This is an early skirmish in what will be a protracted war over the Affordable Health Care Act, but a federal judge has ruled that the law’s requirement that all Americans purchase health insurance does not violate the US Constitution. From The NYT:
Two other cases with higher profiles, one in Florida and one in Virginia, are headed toward hearings on the issues that were decided in Michigan. The central question, which may ultimately fall to the Supreme Court, is whether the Commerce Clause of the Constitution gives Congress the authority to require citizens to obtain a commercial product, namely health insurance. . .
Judge George C. Steeh of Federal District Court in Detroit ruled that choosing not to obtain insurance qualified as an example of “activities that substantially affect interstate commerce.” That is the standard set by the Supreme Court for Congress’s compliance with the Commerce Clause.
Judge Steeh, who was appointed by President Bill Clinton, agreed with the federal government that not obtaining health coverage is effectively an active decision to pay for medical care out of pocket. “These decisions, viewed in the aggregate,” Judge Steeh wrote, “have clear and direct impacts on health care providers, taxpayers and the insured population who ultimately pay for the care provided to those who go without insurance.”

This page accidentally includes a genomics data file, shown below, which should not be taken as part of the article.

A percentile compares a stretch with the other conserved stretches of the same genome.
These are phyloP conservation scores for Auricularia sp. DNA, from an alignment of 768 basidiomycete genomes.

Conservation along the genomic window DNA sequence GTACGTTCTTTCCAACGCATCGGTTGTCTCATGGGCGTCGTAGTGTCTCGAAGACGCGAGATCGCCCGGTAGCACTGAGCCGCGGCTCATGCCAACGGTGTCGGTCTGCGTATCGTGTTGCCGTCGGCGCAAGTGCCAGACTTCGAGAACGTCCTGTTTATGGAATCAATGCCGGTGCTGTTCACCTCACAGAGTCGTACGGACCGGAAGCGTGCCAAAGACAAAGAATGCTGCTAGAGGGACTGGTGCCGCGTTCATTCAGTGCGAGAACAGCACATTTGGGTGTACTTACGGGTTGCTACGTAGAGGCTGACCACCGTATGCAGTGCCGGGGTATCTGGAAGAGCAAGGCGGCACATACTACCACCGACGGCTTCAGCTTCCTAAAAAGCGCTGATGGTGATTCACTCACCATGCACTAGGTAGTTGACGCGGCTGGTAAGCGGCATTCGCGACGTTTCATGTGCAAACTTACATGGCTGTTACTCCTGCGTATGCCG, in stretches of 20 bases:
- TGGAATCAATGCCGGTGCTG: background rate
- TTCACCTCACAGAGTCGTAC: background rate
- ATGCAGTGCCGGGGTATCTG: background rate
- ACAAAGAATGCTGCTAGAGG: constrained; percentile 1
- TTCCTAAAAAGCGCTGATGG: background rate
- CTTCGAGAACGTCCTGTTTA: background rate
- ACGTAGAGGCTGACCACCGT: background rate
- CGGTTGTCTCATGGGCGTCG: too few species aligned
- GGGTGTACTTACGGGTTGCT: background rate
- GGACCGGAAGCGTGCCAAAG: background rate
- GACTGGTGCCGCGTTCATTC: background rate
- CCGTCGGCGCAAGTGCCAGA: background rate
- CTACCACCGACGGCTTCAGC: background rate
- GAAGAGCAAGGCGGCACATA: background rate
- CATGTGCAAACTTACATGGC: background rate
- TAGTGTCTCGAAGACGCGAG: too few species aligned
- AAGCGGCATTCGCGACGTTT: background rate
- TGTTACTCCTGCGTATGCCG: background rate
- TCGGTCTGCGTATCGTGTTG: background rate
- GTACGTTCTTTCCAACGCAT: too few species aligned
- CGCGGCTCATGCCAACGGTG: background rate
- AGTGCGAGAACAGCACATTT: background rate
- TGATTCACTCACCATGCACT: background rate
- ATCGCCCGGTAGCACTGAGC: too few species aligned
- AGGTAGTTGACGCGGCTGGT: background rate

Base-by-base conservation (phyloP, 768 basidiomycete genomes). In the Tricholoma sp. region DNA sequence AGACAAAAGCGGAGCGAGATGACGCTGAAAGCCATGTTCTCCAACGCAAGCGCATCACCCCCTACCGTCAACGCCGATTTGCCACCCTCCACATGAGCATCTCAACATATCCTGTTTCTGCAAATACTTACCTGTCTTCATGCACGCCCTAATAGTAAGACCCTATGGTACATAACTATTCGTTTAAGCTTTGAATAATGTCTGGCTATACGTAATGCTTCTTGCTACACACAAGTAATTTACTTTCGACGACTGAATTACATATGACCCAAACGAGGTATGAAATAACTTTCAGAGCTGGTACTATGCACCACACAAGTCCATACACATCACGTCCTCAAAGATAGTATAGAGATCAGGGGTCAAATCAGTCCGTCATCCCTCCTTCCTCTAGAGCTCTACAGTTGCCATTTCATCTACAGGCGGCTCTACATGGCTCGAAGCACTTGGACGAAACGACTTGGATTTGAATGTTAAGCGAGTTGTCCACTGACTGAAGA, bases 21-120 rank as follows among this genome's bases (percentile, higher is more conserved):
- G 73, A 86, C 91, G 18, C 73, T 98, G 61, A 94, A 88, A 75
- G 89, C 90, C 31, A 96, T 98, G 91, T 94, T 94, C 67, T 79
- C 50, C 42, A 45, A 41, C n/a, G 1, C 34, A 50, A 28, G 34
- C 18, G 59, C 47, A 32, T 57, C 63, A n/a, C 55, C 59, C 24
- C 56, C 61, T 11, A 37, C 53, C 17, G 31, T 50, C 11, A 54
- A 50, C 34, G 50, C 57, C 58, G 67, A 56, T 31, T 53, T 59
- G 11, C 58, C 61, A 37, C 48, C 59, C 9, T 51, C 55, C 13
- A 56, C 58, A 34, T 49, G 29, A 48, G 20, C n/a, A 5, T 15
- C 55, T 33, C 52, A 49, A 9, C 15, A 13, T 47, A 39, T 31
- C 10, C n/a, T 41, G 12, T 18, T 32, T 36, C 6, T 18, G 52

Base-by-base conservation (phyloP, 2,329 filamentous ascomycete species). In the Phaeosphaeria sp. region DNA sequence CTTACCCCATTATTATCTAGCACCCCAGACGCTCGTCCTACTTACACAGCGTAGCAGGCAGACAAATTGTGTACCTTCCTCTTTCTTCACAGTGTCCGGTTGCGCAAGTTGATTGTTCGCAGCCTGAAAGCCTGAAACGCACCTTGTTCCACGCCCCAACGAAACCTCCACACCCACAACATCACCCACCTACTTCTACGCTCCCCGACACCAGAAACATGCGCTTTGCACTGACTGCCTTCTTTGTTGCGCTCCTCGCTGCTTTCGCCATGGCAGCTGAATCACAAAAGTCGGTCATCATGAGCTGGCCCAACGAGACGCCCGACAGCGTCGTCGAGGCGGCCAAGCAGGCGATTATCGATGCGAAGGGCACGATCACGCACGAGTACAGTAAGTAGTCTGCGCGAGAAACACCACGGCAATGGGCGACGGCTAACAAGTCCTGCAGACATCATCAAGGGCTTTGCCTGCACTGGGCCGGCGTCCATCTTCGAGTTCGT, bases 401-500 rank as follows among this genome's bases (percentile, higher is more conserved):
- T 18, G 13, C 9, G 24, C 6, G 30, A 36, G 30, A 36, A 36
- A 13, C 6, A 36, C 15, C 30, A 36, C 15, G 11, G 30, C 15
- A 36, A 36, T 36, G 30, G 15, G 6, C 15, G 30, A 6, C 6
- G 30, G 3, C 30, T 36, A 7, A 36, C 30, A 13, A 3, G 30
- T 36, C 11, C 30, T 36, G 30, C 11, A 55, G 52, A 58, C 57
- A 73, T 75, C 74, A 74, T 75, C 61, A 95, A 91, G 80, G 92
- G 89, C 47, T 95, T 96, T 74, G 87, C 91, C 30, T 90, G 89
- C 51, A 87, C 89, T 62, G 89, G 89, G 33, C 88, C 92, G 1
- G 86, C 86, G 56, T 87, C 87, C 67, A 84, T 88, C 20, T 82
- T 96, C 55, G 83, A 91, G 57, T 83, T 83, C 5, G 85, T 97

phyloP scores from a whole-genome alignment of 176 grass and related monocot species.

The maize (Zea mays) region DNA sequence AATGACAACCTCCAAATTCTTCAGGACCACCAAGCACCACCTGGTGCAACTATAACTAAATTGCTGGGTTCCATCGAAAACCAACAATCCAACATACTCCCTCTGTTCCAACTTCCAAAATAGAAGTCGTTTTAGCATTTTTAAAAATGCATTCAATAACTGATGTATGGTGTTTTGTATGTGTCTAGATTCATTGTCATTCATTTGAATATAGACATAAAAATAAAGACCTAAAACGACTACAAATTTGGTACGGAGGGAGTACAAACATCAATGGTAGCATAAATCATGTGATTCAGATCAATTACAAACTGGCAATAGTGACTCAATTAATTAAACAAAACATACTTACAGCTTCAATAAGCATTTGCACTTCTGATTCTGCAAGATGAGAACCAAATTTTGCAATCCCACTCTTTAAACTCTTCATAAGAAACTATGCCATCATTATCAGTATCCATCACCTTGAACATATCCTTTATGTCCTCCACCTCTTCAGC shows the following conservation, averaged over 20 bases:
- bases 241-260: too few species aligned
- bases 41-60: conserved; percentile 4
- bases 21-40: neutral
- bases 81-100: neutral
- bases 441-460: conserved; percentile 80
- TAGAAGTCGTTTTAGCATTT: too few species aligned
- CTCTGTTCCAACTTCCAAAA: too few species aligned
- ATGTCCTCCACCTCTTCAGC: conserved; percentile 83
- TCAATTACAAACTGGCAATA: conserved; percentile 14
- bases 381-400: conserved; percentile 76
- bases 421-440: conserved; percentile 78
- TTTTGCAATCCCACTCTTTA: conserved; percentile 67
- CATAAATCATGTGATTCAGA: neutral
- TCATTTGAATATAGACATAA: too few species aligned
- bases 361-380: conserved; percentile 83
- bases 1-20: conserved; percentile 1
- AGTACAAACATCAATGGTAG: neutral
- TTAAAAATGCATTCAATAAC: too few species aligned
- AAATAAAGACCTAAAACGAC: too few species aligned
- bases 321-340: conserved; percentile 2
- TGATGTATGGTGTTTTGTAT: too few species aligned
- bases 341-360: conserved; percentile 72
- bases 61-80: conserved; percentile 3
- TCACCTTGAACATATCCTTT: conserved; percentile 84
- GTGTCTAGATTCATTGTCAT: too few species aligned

While conservatives around the country are rallying to have the law tossed out in court, most legal experts believe the requirement to purchase health insurance is perfectly legal. You’ve no doubt heard about the case in Tennessee where a fire department allowed a family’s house to burn down because they had not purchased fire protection, a form of insurance. My colleague Jay Bookman and other bloggers have compared that to the requirement for health insurance:
The situation is in many ways analogous to the health care debate, where folks skate without insurance until something goes wrong and they show up in an emergency room, where the law says they have to be treated.
Do we instead do what the South Fulton fire chief did, refusing available treatment to fellow human beings even in life-threatening situations, because they gambled and didn’t buy insurance?
No, we don’t. At least not yet. Instead, the solution implemented in President Obama’s health-care reform — a solution initially proposed by conservatives — is to require that everyone carry insurance, so that the “free riders” are eliminated. That way everyone is covered, much like, in the example above, everyone in the city limits of South Fulton is required to pay taxes to support fire protection. (Again, the Cranicks live in unincorporated Obion County, where such coverage is optional.)